What will Russian President Vladimir Putin do next? Not even the Americans who predicted the war in Ukraine knew. Will he escalate or downgrade, will he turn to eastern Ukraine or spread everywhere, will he secure supply routes or will he bomb cities? Global leaders and analysts agree: “Only Putin knows.”
Confucius said: To predict what a man will do next, one must study his past. Putin’s self-proclaimed mantra is: “If you’re going to fight, then you punch first.” That explains his first steps in Ukraine, while claiming he won’t invade. His past shows that he strikes hard – communities in Chechnya, Syria and now Ukraine have all been razed to the ground.
Putin started boxing, but later switched to martial arts. “Judo is a philosophy, not a sport,” he said. Judo uses the enemy’s strength against him, identifies the enemy’s weaknesses, and then penetrates the gaps. In European armor, the gap is its border. Less attention has been paid to Putin’s “invasion” for his deployment of “mass immigration weapons.” “Putin is using refugees as a weapon to destabilize Europe,” said Monika Sie, director of the Dutch think tank Klingendall Institute.
Of the 10 million Ukrainian refugees, 4 million fled to Europe. In 2015, a million refugees poured into Europe, sparking political and social unrest. Detonating this bomb 10 times larger than the influx in 2015 would have huge consequences. Currently, Europeans welcome Ukrainians with enthusiasm. But delaying the war can lead to rising military, humanitarian and energy costs, stressful citizen management, public chaos and social polarization, as locals begin to resent the strangers living among them and drain limited services and resources. Russia used mass immigration against Europe during the war in Syria.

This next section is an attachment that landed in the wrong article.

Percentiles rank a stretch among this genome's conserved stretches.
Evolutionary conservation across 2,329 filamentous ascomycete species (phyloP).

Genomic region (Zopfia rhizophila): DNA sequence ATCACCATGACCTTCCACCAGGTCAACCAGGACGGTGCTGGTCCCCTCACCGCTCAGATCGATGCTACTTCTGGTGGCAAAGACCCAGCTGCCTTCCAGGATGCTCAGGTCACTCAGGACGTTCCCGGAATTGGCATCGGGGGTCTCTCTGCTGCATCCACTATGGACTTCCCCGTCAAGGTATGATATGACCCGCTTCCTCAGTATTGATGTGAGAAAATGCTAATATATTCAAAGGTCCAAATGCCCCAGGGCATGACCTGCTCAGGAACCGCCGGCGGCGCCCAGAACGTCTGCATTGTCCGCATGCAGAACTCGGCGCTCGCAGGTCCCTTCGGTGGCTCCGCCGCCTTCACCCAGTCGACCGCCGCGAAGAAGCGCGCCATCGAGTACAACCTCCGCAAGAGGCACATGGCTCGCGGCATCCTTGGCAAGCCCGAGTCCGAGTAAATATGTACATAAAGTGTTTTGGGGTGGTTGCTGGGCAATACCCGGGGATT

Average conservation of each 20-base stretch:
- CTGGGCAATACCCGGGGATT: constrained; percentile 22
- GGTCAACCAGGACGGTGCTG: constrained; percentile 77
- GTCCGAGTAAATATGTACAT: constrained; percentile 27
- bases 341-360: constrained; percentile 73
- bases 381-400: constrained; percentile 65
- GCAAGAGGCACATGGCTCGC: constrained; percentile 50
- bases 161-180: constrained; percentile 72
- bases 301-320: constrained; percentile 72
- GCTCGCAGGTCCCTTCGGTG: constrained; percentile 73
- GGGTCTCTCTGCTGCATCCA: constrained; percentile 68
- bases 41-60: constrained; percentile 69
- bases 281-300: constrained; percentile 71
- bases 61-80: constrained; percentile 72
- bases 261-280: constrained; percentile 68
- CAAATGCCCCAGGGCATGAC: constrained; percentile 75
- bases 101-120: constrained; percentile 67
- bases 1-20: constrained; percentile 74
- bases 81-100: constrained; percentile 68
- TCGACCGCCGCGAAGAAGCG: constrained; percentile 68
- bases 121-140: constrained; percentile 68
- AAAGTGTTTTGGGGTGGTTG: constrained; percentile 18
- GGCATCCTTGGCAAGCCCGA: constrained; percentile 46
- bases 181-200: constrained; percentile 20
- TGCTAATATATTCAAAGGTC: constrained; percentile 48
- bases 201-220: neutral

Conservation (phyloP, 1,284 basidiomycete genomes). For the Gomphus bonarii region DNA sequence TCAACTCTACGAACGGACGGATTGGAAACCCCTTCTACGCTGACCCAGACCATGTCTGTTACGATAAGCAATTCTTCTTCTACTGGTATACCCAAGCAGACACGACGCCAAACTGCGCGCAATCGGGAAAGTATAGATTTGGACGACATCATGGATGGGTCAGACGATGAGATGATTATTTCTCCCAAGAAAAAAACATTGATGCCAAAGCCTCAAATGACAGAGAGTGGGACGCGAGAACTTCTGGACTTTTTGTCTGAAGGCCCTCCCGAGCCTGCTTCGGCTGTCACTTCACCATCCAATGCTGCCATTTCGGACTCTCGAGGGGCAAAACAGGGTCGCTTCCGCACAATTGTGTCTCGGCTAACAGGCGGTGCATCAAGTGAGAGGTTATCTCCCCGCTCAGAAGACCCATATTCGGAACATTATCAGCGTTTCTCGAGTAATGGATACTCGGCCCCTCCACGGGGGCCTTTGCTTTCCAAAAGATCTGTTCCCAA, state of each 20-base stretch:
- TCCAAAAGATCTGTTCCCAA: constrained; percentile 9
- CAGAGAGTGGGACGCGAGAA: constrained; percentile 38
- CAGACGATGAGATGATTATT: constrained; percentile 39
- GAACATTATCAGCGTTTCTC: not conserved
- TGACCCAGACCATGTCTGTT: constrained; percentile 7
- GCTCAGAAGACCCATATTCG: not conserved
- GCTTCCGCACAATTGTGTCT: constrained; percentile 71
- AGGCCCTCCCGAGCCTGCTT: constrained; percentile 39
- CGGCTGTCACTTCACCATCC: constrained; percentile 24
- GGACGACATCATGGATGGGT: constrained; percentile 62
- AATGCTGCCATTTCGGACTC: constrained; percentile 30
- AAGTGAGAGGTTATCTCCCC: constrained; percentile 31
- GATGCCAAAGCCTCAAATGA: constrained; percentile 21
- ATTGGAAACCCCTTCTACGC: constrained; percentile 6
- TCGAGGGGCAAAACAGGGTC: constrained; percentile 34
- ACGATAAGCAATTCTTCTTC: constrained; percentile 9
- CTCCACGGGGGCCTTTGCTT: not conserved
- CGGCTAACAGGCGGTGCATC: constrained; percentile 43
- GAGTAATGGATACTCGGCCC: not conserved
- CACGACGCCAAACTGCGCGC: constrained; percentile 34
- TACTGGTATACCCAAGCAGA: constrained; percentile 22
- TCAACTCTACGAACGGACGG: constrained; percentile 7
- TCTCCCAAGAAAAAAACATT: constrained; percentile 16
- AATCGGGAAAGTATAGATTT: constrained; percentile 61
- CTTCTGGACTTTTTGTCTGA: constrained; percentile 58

In addition to war refugees fleeing to Europe, there are “orchestrated” migration of asylum seekers to pressure the EU. Last winter, Belarusian President Alexander Lukashenko, an ally of Putin, hoarded asylum-seekers on his border with Poland and the Baltic states, who then rallied to block entry. The EU and even NATO now define mass migration as a “security threat”. Europe’s refugee crisis could worsen as aftershocks of the Ukraine war lead to food shortages. Hunger, violence, inflation and climate change can exacerbate mass migration, especially from Africa during the summer months when dangerous sea crossings resume.
An important concept in judo is “maximum efficiency with minimal effort”. This principle explains Russia’s cyberattack, not its war in Ukraine, which appears to be “greatest power, least conquest.” Putin’s calculations are difficult to understand. But he is fighting his war in his own way. Given Ukrainian resistance, it is questionable whether he can hold onto the territory, as Western analysts say. This is the quagmire he avoided in Syria.
Putin was a Cold War fighter who fought in the wars of the 20th century. But his hybrid and cyberwarfare reveals his 21st-century mindset. Is destruction for forced submission? Maybe someone had to dig up his KGB past in East Germany on the eve of the collapse of the Soviet Union. Screaming protesters surrounded the KGB’s Dresden headquarters. Putin scrambles to preserve classified documents. Crazy calls for the “mothership” went unanswered. Then, Putin famously recalled, “Moscow was silent.”
So Putin spoke up. He walked up to the protesters and declared, “There’s a tank behind me, and I’m here to tell you that if you don’t disperse, you’ll be ordered to shoot.” The protesters dispersed. His show of force was a bluff. There were no tanks and no one gave orders. He learned two lessons: Threats are effective, but if your bluff is called, you must have and use firepower. Is his nuclear threat a bluff? Only Putin knows.
Pratap is a writer and journalist.